It’s rare that I shed a tear over the passing of an actor, but yesterday, I did when I learned of Bill Paxton’s sudden death. There was shock, sadness, and the realization of how much the man influenced so many of my friends by portraying a meteorologist doing his best to catch a tornado without becoming a victim of it. The character was everything budding meteorologists wanted to be — brave, tenacious, and just crazy enough to do it.
‘Twister” came out in 1996, which was the year that I graduated with my mass communication degree and the year that I realized I should have gotten a meteorology degree. An elective meteorology course for non-science majors that last semester at N. C. State University gets the credit for that realization, but the movie just added to my intense fascination with tornadoes and severe storms. Despite all the editing flaws and some occasionally iffy science, it wasn’t long before I had every line memorized.
When I returned to NCSU at the age of 30, I quickly learned that my younger atmospheric science course classmates also knew every word of that movie. An entire generation of meteorologists felt the same love for Bill Paxton’s character that I did. Some of those students went on to take part in Vortex 2 — a real life research project in 2009 and 2010 with the goal of using instrumentation to gain a better understanding of why some severe storms produce tornadoes and some don’t. They got to live the dream that “Twister” portrayed in its Hollywood style without quite so many overly risky decisions. For example, driving through a tornado-tossed farm house and exploding gas tanker might not look quite as good on a research report or resume as it did on the big screen even if that opportunity had presented itself.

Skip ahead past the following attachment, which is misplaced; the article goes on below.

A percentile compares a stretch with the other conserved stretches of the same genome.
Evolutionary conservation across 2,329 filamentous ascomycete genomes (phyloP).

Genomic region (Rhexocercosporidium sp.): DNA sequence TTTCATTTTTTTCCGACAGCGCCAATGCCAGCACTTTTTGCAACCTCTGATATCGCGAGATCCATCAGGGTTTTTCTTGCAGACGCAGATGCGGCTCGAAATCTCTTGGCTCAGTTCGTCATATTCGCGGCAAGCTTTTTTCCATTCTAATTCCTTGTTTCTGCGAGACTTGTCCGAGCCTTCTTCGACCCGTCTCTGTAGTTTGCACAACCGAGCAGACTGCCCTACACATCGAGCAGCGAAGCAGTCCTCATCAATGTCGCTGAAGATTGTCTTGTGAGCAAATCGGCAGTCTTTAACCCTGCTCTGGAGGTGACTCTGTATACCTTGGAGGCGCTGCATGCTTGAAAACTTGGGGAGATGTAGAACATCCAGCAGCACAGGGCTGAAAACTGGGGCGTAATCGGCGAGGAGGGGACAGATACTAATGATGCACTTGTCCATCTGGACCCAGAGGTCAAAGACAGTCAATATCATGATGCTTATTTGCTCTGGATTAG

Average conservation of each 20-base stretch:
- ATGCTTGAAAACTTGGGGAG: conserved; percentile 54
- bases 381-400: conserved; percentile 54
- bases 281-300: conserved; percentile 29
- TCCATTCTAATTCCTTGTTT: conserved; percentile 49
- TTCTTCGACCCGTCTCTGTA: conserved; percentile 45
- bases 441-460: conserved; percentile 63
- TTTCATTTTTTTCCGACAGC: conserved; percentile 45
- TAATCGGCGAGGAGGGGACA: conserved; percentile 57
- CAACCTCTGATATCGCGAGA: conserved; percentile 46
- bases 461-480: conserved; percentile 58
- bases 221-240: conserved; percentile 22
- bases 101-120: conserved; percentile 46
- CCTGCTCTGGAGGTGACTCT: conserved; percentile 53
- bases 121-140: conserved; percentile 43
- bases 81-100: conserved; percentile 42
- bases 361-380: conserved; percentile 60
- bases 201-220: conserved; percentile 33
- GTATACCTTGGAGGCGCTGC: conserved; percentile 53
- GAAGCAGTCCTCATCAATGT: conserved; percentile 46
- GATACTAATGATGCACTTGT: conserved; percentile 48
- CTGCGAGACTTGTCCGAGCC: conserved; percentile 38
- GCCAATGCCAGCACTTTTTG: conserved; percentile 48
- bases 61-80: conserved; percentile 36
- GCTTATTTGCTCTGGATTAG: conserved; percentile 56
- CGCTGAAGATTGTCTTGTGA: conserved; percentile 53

When I worked at Weather Eye Radio Network in Minnesota, I had the opportunity to become a Skywarn spotter trainer as well as attend the Minnesota Skywarn Workshop. I met a number of fellow storm enthusiasts, and I learned how to train people to recognize parts of severe storms from a safe distance and call helpful storm reports in to the National Weather Service. At the workshop, I listened to storm chasers tell their stories, NWS employees explain how they categorize tornadoes based on damage, and statisticians explain some of the data behind what we knew so far about tornadoes.
I thank John Wetter for putting so much of his heart and soul into educating and training spotters and chasers. John runs the Minnesota Skywarn Workshop and is the president of the Spotter Network – a group that gained national attention yesterday when they organized a heartfelt tribute to Bill Paxton by spelling out his initials on the map using gps coordinates. It was a fitting and touching tribute to the “Twister” star.
I’ve written before in a different blog about how Skywarn spotters save lives by helping provide ground truth to the National Weather Service’s severe thunderstorm and tornado warnings. Severe storm researchers and serious storm chasers should get credit as well. Every bit of video and data that they glean from a successful chase or instrument reading adds to our understanding of how and why storms form and tornadoes occur. We still have a long way to go toward complete understanding of why some storms produce tornadoes and some do not, but we get a little closer every year.
On Wednesday, our local Skywarn spotters may have a chance to put their skills to use here in North Carolina. The Storm Prediction Center has already predicted a slight risk for severe thunderstorms over much of the state with a 15% chance of severe weather within 25 miles of any point highlighted in yellow on the map to the right. A slight risk usually means that someone in the area will experience a short-lived, isolated intense severe thunderstorm, but there just won’t be a lot of severe storms over the whole region.
What makes a storm severe? A storm reaches the severe threshold when it has winds in excess of 58 miles per hour, one-inch in diameter (quarter-sized) hail, and/or a tornado. So, by definition a tornadic storm is severe, but not all severe storms are tornadic — hence, the amount of research that is poured into why and how tornadoes form.